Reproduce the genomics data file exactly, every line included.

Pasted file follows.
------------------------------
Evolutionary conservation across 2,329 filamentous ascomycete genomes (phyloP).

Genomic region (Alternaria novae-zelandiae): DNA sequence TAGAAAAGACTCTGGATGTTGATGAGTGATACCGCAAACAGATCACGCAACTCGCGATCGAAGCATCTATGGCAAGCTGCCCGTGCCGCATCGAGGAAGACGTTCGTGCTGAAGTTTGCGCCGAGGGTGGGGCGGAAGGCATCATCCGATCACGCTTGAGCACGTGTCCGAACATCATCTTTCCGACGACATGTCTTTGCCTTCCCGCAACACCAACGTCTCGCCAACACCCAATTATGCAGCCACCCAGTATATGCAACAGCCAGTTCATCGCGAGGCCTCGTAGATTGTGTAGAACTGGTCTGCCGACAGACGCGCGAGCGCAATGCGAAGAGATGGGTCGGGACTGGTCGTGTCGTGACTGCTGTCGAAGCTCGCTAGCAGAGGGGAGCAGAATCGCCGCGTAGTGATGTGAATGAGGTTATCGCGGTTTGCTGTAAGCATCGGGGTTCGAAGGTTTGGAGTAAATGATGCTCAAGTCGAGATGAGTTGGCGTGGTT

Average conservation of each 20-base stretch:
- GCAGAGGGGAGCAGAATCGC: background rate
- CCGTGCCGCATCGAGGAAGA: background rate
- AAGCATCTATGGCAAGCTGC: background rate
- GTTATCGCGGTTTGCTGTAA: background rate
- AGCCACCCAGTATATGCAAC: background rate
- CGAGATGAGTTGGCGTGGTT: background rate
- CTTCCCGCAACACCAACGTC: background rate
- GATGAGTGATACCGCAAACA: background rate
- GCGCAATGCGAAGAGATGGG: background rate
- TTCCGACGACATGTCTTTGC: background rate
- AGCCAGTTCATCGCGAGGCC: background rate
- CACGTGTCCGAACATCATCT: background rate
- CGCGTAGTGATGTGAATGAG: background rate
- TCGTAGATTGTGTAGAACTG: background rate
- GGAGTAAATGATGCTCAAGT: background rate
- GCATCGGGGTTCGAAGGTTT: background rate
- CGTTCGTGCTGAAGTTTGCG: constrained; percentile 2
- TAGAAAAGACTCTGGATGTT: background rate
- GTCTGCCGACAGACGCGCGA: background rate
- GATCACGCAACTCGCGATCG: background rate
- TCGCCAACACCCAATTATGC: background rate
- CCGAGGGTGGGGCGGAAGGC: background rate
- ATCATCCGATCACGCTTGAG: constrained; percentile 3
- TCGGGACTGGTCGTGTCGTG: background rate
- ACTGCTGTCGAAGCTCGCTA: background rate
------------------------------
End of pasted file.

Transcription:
Evolutionary conservation across 2,329 filamentous ascomycete genomes (phyloP).

Genomic region (Alternaria novae-zelandiae): DNA sequence TAGAAAAGACTCTGGATGTTGATGAGTGATACCGCAAACAGATCACGCAACTCGCGATCGAAGCATCTATGGCAAGCTGCCCGTGCCGCATCGAGGAAGACGTTCGTGCTGAAGTTTGCGCCGAGGGTGGGGCGGAAGGCATCATCCGATCACGCTTGAGCACGTGTCCGAACATCATCTTTCCGACGACATGTCTTTGCCTTCCCGCAACACCAACGTCTCGCCAACACCCAATTATGCAGCCACCCAGTATATGCAACAGCCAGTTCATCGCGAGGCCTCGTAGATTGTGTAGAACTGGTCTGCCGACAGACGCGCGAGCGCAATGCGAAGAGATGGGTCGGGACTGGTCGTGTCGTGACTGCTGTCGAAGCTCGCTAGCAGAGGGGAGCAGAATCGCCGCGTAGTGATGTGAATGAGGTTATCGCGGTTTGCTGTAAGCATCGGGGTTCGAAGGTTTGGAGTAAATGATGCTCAAGTCGAGATGAGTTGGCGTGGTT

Average conservation of each 20-base stretch:
- GCAGAGGGGAGCAGAATCGC: background rate
- CCGTGCCGCATCGAGGAAGA: background rate
- AAGCATCTATGGCAAGCTGC: background rate
- GTTATCGCGGTTTGCTGTAA: background rate
- AGCCACCCAGTATATGCAAC: background rate
- CGAGATGAGTTGGCGTGGTT: background rate
- CTTCCCGCAACACCAACGTC: background rate
- GATGAGTGATACCGCAAACA: background rate
- GCGCAATGCGAAGAGATGGG: background rate
- TTCCGACGACATGTCTTTGC: background rate
- AGCCAGTTCATCGCGAGGCC: background rate
- CACGTGTCCGAACATCATCT: background rate
- CGCGTAGTGATGTGAATGAG: background rate
- TCGTAGATTGTGTAGAACTG: background rate
- GGAGTAAATGATGCTCAAGT: background rate
- GCATCGGGGTTCGAAGGTTT: background rate
- CGTTCGTGCTGAAGTTTGCG: constrained; percentile 2
- TAGAAAAGACTCTGGATGTT: background rate
- GTCTGCCGACAGACGCGCGA: background rate
- GATCACGCAACTCGCGATCG: background rate
- TCGCCAACACCCAATTATGC: background rate
- CCGAGGGTGGGGCGGAAGGC: background rate
- ATCATCCGATCACGCTTGAG: constrained; percentile 3
- TCGGGACTGGTCGTGTCGTG: background rate
- ACTGCTGTCGAAGCTCGCTA: background rate